Calexico scorches Pabst crowd, leaving ballads back home
If there is such a thing as power mariachi, or mariachi power pop, then Calexico must have invented it. Or at least they will make it accessible to the masses.
Calexico's performance Wednesday night at The Pabst Theater showed just how stunning its southwestern arrangements, its sound and its energy could be, even it doesn't always sound like traditional rock and roll.
Making its Milwaukee debut at The Pabst (and out-drawing every other venue it had pulled on this tour), Calexico ripped through a 90-minute set that left its audience exhausted, if not somewhat surprised by the lack of sandy balladry. Kudos to The Pabst management for having the good sense to bring a band like Calexico here, but plaudits also go to an audience who clearly knew the band and its material.
Calexico drummer John Convertino provided a powerful, ominous backbeat throughout the set, but it was longtime partner vocalist/guitarist Joey Burns who provided the polish for a set that included everything from blaring mariachi trumpets to grinding power chords from howling guitars. Both Burns and Convertino are veterans of the eccentric desert-art band Giant Sand, but the spooky, wispy Lou Reed vocals on Giant Sand's stuff and on tracks like "Nom de Plum" from Calexico's new album "Garden Ruin" were nowhere to be found.
Rather, it was Burns and his clear, earnest vocals that carried the tune while the band tore through scorching wall-of-sound arrangements that might very well have shaken the foundations of the grand old theater while the horns blared. Opening with an electric version of the tender, acoustic "Yours and Mine," Calexico set the tone for a night that would be marked more by bombast than wispiness.
On "All Systems Red," replete with lyrics like, "when the dread is flowing down my veins/I want to tear it all down and build it up again," Calexico established a noisy soundscape that would have made The Who envious. "Letter to Bowie Knife," an erstwhile acoustic number, was laced with power chords that deafened the audience, but in a good, cathartic way.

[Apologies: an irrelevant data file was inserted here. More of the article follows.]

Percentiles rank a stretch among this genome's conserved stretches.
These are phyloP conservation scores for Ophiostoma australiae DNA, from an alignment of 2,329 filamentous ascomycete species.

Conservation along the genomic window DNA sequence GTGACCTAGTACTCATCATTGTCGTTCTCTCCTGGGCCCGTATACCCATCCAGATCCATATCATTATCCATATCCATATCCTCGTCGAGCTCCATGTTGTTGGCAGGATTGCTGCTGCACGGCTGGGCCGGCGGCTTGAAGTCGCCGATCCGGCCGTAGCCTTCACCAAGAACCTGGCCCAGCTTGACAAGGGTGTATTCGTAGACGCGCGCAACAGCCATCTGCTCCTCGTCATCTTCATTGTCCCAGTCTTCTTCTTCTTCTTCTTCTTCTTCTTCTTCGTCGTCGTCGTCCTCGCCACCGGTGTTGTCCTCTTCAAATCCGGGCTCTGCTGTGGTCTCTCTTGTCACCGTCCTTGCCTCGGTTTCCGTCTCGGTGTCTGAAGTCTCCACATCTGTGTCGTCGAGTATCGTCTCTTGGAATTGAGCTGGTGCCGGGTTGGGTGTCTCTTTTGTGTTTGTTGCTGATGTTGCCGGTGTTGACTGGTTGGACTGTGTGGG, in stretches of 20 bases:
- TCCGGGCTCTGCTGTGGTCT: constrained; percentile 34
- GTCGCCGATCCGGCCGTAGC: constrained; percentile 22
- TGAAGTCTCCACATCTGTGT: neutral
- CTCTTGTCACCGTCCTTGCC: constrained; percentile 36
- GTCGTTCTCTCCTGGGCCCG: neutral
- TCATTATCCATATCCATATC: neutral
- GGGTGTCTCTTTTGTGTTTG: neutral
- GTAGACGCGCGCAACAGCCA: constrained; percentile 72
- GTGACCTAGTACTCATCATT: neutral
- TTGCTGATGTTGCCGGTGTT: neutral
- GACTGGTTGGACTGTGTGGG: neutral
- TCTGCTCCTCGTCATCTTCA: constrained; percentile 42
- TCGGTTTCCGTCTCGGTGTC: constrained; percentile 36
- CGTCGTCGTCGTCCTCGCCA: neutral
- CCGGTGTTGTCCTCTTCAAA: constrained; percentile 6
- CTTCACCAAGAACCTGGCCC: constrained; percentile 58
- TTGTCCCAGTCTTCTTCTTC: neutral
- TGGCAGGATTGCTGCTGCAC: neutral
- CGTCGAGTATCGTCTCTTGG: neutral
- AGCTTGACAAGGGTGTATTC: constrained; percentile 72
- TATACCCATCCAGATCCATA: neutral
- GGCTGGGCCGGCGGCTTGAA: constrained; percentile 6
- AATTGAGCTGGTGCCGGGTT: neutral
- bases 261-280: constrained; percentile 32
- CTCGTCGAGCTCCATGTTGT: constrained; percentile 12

And if the dark but lovely "Cruel," played with the same power pop sensibility as other numbers in the set, does not become a hit, then there is no justice in the world. Calexico played it with the enthusiasm of a high school band on homecoming night.
The Pabst was kind enough to move the first several rows of chairs in front of the stage, presumably to let people dance. But it seemed more as though the dozens of people up front were loitering more than they were dancing. Calexico isn't so much dance music as it is musical spectacle.
And speaking of loitering, the opening band, Oakley Hill, needs to work on its presence lest it be accused of hanging around on stage while everyone else waits for the show to start. While its talent was evident, its stagecraft left a great deal to be desired. It often seemed as though the band members were confused as to what to do when they weren't directly involved in carrying the tune. They hovered over their instruments or the mikes as though they were awaiting instructions for their next move.
Oakley Hill was great -- to the extent they could be heard. Using everything from vibes to trumpets to fiddles and guitars to make their point, Oakley Hill fell victim to a muddy sound mix, which made it difficult to discern any nuance from the often bold sound they often created. Look, when you can't hear two trumpets blaring in a place as acoustically friendly as The Pabst, you've got a sound problem. And hearing the vibes was out of the question.
Still, Oakley Hill was the perfect complement to Calexico, and it was appropriate that they came out for a barn-burning "Song of Everything" for Calexico's first of three encore songs. The wonderful cacophony left the audience howling for just a few more numbers.
But in the end, it was no surprise that it was Calexico's night. And by the time it finished off with the powerful "Guero Canelo Or Corona," it had made a lot of new friends in Milwaukee to add to the ones it already had.
Mike said: Great review. Fortunately my wife and I were at the concert last night. I had read some things this week about the band and thought let's go check them out. I was lucky I did. My "Thanks" to the Pabst for bringing such a great group as Calexico to Milwaukee. Get them back again! Calexico you have the polish of a established group. The sound was unique and powerful and also soft and controlled. Come back.
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